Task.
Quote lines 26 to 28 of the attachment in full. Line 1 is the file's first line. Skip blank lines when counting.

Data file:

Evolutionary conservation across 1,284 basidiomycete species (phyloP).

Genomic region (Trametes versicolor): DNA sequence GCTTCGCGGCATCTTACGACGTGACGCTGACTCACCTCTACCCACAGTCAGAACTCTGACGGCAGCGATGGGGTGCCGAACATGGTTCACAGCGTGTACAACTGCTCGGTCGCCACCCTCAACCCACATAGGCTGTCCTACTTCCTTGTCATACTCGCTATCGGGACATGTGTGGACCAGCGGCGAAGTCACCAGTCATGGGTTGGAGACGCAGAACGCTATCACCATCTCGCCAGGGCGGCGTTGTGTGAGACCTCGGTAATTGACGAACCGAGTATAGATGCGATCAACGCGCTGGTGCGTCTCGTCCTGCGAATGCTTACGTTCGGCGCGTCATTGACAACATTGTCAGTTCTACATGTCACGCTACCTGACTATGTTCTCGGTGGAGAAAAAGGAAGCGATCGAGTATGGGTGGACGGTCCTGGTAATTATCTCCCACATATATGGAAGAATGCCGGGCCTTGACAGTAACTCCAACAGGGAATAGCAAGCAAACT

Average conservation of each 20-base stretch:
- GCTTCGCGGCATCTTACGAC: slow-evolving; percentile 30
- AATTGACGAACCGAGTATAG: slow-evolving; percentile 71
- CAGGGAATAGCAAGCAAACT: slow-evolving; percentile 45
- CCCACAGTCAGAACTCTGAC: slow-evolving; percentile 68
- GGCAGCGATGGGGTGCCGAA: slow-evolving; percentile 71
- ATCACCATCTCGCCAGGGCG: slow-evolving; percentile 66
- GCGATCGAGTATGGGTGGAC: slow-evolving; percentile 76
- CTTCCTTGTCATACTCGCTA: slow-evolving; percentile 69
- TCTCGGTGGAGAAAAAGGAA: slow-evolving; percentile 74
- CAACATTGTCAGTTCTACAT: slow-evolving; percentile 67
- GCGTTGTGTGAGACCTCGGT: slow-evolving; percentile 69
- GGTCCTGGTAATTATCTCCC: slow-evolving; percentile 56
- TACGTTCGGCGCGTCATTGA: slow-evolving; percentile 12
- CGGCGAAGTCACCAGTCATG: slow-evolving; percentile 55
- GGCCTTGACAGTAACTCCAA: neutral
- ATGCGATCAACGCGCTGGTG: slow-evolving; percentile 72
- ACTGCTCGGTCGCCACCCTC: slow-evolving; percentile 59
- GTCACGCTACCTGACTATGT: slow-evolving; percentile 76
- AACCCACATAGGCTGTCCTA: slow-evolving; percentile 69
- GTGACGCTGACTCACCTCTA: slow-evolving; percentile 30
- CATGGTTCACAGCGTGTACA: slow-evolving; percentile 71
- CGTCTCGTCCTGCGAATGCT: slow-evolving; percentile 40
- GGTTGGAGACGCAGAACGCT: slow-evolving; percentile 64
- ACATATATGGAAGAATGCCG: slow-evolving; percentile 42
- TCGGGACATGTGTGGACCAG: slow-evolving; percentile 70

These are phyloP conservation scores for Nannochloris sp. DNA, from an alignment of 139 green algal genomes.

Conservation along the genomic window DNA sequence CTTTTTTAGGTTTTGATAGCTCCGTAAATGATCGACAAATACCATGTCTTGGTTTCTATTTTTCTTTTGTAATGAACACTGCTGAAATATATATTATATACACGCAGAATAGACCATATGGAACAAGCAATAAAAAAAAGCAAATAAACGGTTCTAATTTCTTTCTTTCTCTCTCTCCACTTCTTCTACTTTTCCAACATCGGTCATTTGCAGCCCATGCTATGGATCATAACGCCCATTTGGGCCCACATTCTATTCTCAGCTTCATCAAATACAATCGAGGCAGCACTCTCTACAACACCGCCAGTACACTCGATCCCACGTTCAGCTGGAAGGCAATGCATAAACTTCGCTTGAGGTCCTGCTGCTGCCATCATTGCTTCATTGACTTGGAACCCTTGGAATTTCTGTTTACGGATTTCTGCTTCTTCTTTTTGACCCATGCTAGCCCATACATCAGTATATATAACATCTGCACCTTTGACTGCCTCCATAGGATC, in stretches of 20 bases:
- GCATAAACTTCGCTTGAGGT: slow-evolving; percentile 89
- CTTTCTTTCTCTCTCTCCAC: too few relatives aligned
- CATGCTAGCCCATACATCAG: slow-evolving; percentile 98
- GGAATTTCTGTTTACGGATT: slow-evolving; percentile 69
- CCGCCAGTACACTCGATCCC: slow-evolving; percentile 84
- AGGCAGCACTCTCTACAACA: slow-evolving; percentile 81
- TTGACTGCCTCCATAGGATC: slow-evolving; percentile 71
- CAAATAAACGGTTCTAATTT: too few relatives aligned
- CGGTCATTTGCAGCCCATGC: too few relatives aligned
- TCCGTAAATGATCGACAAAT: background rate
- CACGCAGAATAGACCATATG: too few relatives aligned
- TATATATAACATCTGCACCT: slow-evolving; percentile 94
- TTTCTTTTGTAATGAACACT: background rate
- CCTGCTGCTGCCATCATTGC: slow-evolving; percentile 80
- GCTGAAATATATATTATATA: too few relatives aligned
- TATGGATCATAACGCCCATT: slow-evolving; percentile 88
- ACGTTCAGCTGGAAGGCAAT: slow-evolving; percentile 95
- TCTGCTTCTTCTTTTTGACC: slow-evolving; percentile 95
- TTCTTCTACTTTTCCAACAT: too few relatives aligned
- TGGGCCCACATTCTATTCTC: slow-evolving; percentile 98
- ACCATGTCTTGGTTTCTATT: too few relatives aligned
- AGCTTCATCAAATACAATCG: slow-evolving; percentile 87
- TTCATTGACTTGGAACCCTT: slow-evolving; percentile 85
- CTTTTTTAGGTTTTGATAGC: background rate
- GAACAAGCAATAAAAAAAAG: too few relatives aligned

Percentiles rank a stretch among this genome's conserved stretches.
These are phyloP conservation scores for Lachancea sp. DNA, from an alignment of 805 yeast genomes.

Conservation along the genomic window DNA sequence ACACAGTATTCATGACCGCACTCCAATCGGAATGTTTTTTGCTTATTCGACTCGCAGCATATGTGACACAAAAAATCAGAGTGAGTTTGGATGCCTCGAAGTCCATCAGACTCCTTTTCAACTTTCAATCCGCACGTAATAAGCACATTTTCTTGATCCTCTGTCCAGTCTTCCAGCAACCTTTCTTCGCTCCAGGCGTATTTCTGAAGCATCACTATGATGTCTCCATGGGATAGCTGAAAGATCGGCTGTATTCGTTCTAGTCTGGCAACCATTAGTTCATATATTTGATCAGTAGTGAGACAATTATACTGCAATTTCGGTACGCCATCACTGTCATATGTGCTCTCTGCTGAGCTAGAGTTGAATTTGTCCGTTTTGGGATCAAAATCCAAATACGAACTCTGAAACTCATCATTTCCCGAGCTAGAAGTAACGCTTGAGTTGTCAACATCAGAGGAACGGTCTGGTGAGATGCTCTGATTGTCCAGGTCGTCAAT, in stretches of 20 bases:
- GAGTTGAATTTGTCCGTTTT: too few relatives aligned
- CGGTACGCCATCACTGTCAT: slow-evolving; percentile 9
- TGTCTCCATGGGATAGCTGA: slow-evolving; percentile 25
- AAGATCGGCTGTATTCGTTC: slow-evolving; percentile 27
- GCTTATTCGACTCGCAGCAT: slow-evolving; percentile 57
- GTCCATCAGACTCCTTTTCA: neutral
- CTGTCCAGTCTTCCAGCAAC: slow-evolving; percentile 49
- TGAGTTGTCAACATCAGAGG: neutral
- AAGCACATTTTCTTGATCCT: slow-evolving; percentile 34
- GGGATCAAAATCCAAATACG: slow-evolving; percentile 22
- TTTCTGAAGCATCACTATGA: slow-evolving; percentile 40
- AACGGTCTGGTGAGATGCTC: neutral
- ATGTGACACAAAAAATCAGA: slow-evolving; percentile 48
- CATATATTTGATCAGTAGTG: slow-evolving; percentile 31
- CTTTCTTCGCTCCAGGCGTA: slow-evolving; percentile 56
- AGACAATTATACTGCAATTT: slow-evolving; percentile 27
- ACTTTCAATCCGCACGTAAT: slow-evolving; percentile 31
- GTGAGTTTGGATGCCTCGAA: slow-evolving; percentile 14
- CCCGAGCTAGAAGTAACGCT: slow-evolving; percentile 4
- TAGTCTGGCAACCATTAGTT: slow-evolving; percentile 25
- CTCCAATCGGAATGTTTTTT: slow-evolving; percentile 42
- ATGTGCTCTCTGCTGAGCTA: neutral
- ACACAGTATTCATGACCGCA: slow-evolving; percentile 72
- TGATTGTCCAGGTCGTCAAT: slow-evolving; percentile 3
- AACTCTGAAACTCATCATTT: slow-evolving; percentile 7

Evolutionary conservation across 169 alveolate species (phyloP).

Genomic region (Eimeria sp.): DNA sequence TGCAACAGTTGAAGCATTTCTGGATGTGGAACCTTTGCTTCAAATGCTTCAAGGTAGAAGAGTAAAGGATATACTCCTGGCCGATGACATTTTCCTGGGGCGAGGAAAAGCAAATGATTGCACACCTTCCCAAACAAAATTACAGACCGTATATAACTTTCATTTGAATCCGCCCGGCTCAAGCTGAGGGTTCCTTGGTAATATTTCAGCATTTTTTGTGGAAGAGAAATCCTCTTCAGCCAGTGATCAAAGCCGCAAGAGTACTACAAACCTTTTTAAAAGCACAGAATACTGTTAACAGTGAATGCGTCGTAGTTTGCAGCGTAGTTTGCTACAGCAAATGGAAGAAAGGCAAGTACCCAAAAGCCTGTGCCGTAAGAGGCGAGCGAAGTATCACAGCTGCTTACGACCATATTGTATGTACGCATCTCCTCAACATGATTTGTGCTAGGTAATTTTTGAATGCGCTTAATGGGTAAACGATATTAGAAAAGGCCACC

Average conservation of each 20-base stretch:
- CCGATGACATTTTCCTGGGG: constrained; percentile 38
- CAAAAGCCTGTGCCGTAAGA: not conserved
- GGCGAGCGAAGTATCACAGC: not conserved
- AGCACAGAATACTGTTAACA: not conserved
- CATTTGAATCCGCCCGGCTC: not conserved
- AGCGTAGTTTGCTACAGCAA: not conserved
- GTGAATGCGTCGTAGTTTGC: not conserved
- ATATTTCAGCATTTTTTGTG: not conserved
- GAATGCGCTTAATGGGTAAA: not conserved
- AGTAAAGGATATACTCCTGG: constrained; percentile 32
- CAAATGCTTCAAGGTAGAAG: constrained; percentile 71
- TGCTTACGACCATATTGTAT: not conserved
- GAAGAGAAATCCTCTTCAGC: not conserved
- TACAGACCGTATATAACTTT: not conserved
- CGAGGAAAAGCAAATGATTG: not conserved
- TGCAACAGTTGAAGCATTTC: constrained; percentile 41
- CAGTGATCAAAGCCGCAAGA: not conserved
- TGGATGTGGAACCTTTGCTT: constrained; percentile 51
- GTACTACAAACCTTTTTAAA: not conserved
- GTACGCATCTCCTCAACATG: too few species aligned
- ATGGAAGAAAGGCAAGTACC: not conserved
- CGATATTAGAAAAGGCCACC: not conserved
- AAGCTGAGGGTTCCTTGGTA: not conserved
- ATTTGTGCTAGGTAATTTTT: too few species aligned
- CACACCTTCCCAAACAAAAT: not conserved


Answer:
- GGTTGGAGACGCAGAACGCT: slow-evolving; percentile 64
- ACATATATGGAAGAATGCCG: slow-evolving; percentile 42
- TCGGGACATGTGTGGACCAG: slow-evolving; percentile 70